Elena Bülow is a post-doc in the [Anti-infectives laboratory: Molecular support of therapeutic resistance and innovation] (Anti-infectieurs : Supports moléculaires des résistances et innovations thérapeutiques) – UMR Inserm 1092 directed by Marie-Cécile Ploy. Arriving in France 7 months ago, this young researcher, originally from Germany, managed to obtain a Marie-Curie fellowship as part of European programme H2020, a prestigious award. It’s the first time that a foreign post-doc at the University of Limoges has won this post-doc scholarship. Interview with Elena Bülow
How and why did you come here, to Limoges?
I completed my thesis in Utrecht and I worked on researching antibiotic genes and antibiotic resistance in samples of wastewater from treatment plants in the city, from the hospital…I saw that the laboratory led by Marie-Cécile Ploy was doing the same type of work. This made me interested in continuing my research here. Initially I was there for one year, and, thanks to the funding obtained from the Marie Curie award, I can stay another two years until June 2018. The setting up of the project was supported by the [Project Support Unit] (Cellule d’Appui aux Projets) CAPof the International Cluster of the University of Limoges.
What does your research entail?
The initial project is to identify induction hotspots of genetic transfers. We wish to observe what exists in the environment that could induce the transfer of genetic material between bacteria. This is achieved by using the biofilm model, which is a model in which bacteria live attached to surfaces, which is the way bacteria live naturally in the environment or in the intestinal tract. We have already developed the biofilm model in the laboratory and it has been mastered. My one-year post-doc is an ANR project. It’s a collaboration with Christophe Merlin – university lecturer at LCPME in Nancy. The idea is to start with mono-specific biofilm models, made with a single bacterium that one knows and can control well, then to pass from this laboratory model to a natural model that we’re going to produce from hospital wastewater that has been treated or not. The goal is to see if we are able to measure the transfer of mobile genetic elements that carry antibiotic resistance.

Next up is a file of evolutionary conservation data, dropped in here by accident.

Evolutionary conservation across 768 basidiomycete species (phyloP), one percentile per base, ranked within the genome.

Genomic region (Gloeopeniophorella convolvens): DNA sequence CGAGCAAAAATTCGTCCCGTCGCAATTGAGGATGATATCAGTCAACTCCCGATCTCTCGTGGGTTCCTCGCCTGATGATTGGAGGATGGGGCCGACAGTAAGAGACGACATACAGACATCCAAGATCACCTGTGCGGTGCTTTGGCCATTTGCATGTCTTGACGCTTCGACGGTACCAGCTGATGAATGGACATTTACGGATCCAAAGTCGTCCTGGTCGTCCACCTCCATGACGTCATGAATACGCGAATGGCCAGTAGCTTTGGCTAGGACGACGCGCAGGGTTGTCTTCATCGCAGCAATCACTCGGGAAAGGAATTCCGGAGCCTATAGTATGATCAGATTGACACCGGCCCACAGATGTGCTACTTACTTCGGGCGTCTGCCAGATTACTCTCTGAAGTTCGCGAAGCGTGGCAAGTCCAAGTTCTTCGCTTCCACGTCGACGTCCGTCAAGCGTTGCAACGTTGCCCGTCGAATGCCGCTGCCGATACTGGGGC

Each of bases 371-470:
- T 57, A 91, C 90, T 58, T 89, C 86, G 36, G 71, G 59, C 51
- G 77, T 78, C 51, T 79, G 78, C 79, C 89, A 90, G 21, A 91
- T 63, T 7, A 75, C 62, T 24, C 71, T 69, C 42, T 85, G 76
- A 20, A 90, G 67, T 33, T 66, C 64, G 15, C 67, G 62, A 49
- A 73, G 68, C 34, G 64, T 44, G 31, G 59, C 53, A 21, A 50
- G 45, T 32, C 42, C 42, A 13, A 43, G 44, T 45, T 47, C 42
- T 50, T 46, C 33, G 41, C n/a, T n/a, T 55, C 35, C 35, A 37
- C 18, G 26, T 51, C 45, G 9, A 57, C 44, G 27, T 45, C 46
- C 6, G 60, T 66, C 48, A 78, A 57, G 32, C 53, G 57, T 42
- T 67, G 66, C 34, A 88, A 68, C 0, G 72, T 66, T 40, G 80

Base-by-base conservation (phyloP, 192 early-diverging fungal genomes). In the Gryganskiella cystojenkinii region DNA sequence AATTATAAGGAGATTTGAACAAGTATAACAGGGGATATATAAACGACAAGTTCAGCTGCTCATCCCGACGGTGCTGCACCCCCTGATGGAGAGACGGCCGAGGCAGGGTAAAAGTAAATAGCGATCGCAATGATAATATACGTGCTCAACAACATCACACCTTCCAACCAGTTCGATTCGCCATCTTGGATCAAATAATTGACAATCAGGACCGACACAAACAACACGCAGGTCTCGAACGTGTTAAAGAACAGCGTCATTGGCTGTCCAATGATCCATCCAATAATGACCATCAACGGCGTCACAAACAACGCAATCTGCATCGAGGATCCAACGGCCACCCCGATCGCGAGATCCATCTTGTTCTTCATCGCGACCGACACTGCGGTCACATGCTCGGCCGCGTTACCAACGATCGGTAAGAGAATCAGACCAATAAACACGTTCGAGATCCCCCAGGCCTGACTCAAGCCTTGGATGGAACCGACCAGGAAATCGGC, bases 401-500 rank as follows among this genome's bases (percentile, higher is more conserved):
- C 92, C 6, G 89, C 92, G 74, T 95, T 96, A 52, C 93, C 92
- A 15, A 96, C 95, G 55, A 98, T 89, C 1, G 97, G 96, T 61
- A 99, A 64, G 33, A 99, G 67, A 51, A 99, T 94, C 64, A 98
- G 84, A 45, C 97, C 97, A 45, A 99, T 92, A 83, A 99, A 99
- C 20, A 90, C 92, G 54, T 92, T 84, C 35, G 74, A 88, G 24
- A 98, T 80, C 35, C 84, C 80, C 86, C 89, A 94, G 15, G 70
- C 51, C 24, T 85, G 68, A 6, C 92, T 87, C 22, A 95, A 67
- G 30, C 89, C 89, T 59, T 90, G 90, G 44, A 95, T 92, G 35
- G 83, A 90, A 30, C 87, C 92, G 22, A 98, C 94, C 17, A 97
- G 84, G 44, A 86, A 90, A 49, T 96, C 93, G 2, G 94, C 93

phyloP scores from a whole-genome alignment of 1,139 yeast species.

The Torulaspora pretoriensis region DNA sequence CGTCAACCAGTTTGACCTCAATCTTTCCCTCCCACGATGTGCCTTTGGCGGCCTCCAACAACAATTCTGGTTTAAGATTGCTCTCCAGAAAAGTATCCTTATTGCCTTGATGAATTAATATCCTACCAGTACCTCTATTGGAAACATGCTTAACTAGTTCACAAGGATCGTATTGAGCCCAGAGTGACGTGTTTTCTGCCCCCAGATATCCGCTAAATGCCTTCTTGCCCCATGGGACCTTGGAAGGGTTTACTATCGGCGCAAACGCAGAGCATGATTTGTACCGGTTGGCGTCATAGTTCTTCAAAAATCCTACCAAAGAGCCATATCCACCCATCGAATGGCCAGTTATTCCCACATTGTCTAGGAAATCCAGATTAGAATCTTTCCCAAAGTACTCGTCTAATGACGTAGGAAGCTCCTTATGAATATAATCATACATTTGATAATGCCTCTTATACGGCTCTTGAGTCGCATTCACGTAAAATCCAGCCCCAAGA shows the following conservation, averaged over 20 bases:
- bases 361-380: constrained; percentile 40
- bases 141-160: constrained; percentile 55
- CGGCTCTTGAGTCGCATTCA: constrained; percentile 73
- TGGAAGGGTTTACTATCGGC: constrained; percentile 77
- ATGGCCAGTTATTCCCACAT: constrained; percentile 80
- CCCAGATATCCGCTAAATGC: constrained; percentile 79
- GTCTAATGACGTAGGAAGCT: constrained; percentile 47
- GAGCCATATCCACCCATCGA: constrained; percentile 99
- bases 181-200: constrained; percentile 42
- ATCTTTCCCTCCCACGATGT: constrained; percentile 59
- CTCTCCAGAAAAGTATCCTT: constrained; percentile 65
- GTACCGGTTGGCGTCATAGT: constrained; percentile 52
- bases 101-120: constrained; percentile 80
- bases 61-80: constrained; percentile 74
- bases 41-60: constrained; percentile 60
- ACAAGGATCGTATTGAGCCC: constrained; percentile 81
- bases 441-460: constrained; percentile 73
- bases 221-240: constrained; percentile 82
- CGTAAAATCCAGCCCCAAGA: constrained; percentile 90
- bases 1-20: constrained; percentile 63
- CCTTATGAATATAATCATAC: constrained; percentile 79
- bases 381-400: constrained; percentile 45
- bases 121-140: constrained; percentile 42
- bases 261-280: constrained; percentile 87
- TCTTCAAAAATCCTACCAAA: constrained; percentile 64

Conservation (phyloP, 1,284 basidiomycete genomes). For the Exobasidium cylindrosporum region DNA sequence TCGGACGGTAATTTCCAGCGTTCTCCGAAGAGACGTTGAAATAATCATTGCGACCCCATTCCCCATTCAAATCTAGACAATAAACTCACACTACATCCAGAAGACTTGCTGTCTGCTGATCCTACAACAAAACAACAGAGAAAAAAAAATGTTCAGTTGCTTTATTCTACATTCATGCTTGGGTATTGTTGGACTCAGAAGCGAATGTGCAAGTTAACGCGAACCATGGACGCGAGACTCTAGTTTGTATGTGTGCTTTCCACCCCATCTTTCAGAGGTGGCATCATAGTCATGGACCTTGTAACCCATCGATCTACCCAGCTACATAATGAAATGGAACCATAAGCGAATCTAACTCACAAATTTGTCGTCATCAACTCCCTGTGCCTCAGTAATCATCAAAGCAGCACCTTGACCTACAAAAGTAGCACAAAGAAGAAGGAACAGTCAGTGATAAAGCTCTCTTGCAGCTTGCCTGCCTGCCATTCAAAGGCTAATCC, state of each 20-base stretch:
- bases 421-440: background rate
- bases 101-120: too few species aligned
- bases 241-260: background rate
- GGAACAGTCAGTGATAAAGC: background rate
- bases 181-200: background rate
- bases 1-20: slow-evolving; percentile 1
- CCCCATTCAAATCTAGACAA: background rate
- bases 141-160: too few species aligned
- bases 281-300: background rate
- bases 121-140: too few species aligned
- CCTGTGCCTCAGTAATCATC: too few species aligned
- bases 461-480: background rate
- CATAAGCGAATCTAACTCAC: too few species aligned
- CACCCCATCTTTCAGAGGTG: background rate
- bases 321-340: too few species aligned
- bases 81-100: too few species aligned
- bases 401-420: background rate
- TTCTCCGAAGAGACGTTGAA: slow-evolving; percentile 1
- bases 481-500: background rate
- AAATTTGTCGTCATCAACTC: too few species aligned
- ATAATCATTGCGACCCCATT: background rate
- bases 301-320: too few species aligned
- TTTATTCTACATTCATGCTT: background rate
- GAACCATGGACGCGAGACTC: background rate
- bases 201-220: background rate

What is the Marie-Curie award and how will it benefit you?
It is a European post-doctoral funding system to promote their mobility in Europe, develop collaborations and promote scientific excellence. The aim is to help young researchers to build their careers. It is one of the most prestigious awards a post-doctoral student can get in Europe. It means a lot to me and my future career. In terms of the host laboratory, it demonstrates that it is attractive and that its research is interesting.
With 7 months of hindsight, what do you think about working in Limoges?
Initially, Limoges does not stand out as being an attractive city, as would be the case with large cities like Paris or Amsterdam…but the quality of work, the publications and the level of research are excellent. I have a very good impression. The laboratory structure is the same as elsewhere, it’s just smaller and that’s precisely what I like. We have the latest machines and I can use them easily – I don’t have to share them with fifty people, as was the case in Utrecht. There are excellent working conditions in Limoges.